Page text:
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How to Repoint Old Brickwork in 7 Easy Steps

Estimated Reading Time: 7 min

No need to hire a professional—learn how to keep brick walls, chimneys, firepits, garden retaining walls, and more in tip-top shape.

Cost
Skill Level
Novice
Approximate Time 1-2 hours
plus 3-4 day maintenance

When researching how to repair crumbling mortar joints, or repointing, most advice suggests leaving masonry work to the professionals, but that can be costly. And why hire it out when repointing is something you can accomplish with a bit of time and the right tools? We’ll walk you through all the necessary steps to keep your brickwork in peak condition.

Here's what you'll need:

Materials
  • Mortar Mix
  • Colorant (optional)
  • Brick and Stone Cleaner
Tools
  • Hammer and Chisel OR Joint Raker OR Grinder and Raking Bit
  • Masonry Brush
  • 5-gallon Bucket
  • Tuck Pointer
  • Magnesium Hawk
  • Slicker
  • Brick Jointer
  • Scrub Brush
For Your Safety
  • Safety Glasses
  • Leather OR Rubber Work Gloves

Step 1

Remove Old Mortar

There are a few ways you can go about “raking” out joints depending on 1) the type of mortar used, and 2) the amount of surface you plan to repoint. We’ll go through a few options starting with the tools needed for small to medium sized repointing projects.

tools needed to remove old mortar

1.     Hammer and Plugging Chisel

A Hammer and Chisel is a classic combination that can handle any raking job.

Hold the Chisel nearly parallel to the joint that needs repointed and hammer the end to rake out the old mortar. Be sure to strike lightly—you could destroy your bricks by hammering the Chisel as you would a nail.

2.     Joint Raker

Joint Rakers have wheels that allow it to roll along the joint while the nail in the head of the tool rakes out the old mortar. It makes quick work of softer mortar (like mortar with lime in it). Depending on your Joint Raker, the nail in the head is often adjustable, allowing you to set the raking depth for a uniform finish.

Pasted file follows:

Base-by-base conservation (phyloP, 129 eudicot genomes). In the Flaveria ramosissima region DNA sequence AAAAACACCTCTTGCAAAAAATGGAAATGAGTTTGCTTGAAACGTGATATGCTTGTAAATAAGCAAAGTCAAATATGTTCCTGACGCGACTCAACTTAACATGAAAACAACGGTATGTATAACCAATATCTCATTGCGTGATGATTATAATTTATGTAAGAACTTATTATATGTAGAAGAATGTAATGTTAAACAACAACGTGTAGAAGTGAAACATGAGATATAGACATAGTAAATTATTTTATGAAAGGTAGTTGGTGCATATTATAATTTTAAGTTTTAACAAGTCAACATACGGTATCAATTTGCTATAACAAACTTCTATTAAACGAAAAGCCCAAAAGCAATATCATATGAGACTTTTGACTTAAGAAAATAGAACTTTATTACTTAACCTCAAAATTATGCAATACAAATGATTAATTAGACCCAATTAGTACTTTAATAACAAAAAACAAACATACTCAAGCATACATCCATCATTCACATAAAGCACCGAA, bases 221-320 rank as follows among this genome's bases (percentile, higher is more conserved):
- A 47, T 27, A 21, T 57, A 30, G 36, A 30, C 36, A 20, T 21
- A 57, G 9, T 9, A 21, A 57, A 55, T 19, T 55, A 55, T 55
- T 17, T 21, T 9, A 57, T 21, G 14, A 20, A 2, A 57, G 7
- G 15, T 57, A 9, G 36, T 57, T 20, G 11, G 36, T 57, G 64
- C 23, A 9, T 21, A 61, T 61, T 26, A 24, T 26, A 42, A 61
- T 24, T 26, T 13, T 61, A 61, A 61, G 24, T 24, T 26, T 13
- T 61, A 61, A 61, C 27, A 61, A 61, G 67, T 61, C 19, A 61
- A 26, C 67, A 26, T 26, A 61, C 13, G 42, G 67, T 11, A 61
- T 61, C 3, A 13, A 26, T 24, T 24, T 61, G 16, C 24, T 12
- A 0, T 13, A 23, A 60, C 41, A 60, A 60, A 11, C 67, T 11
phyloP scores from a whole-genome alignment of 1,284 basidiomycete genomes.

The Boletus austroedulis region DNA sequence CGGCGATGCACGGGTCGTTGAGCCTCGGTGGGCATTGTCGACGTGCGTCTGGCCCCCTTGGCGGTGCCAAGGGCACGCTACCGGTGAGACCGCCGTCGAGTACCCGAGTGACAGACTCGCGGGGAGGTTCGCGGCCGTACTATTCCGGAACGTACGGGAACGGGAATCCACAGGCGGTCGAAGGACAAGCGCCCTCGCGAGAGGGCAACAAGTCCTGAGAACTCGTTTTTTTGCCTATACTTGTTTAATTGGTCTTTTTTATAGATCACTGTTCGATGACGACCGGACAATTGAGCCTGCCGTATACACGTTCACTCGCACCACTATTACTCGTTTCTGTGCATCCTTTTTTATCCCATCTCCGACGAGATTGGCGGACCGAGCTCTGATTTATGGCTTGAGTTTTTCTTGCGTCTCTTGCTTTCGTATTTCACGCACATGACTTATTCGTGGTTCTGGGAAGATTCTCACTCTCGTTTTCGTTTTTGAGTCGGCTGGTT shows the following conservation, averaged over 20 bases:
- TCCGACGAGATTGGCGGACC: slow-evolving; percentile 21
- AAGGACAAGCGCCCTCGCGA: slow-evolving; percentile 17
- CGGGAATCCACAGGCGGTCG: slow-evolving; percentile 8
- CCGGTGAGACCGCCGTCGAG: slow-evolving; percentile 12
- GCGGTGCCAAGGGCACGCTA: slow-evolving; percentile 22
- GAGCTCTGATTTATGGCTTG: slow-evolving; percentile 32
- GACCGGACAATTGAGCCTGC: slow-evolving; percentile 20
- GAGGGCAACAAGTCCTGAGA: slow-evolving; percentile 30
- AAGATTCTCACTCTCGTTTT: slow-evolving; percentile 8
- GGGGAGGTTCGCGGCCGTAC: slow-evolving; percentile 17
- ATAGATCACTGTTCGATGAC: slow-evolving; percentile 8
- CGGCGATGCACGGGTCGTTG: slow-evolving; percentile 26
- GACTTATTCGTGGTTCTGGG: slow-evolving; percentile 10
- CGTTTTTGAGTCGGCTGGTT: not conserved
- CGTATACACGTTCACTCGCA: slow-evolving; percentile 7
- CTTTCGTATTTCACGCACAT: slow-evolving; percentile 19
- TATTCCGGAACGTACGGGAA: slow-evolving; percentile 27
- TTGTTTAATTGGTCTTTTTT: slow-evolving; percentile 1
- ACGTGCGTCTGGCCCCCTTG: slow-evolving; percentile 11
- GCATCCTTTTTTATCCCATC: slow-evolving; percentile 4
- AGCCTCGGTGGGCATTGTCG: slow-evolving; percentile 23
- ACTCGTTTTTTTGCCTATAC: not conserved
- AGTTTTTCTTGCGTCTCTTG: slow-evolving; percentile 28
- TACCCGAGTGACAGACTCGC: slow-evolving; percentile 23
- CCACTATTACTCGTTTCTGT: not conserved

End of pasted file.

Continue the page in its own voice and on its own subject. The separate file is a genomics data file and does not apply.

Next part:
3.     Grinder with Raking Bit

If the old mortar is still stubborn (which typically means there’s cement in it), try using a Grinder with a Raking Bit. The bit attaches to most standard drills to dig out the joint—just be sure not to get too overzealous and cut into the brick as you work

This option is also great, and a real back-saver, if you plan to rake and repoint a significant amount of brickwork.

Pro Tip

Always work in sections—removing old mortar compromises the integrity of your brickwork. And, as always when dust and debris is involved, make sure to wear your Safety Goggles.

Regardless of which tool you choose to use, you’ll need to rake out about ½” to ¾” (or 15-20 centimeters) of material to give the new mortar some space to grip.

Step 2

Dust Off and Wet Bricks

Use a Masonry Brush to remove any remaining dust and debris before dipping that same brush in water and going over the area again to dampen the bricks and joints.

dust off and wet bricks with masonry brush 

Q: Why do the bricks need to be wet before I can repoint the joints?

A: For the best finish, the new mortar needs to be able to retain its moisture to prevent it from becoming brittle—this is also why you shouldn’t repoint brick on a scorching hot day. New mortar sets best between 50- to 80-degrees Fahrenheit (or about 10- to 26-degrees Celsius).

Step 3

Prepare Your Mortar Mixture

Follow all mixing instructions as written on the bag. It’s best to work in small batches as mortar tends to harden quickly. Colorants can also be added to the mixture to achieve certain looks when finished.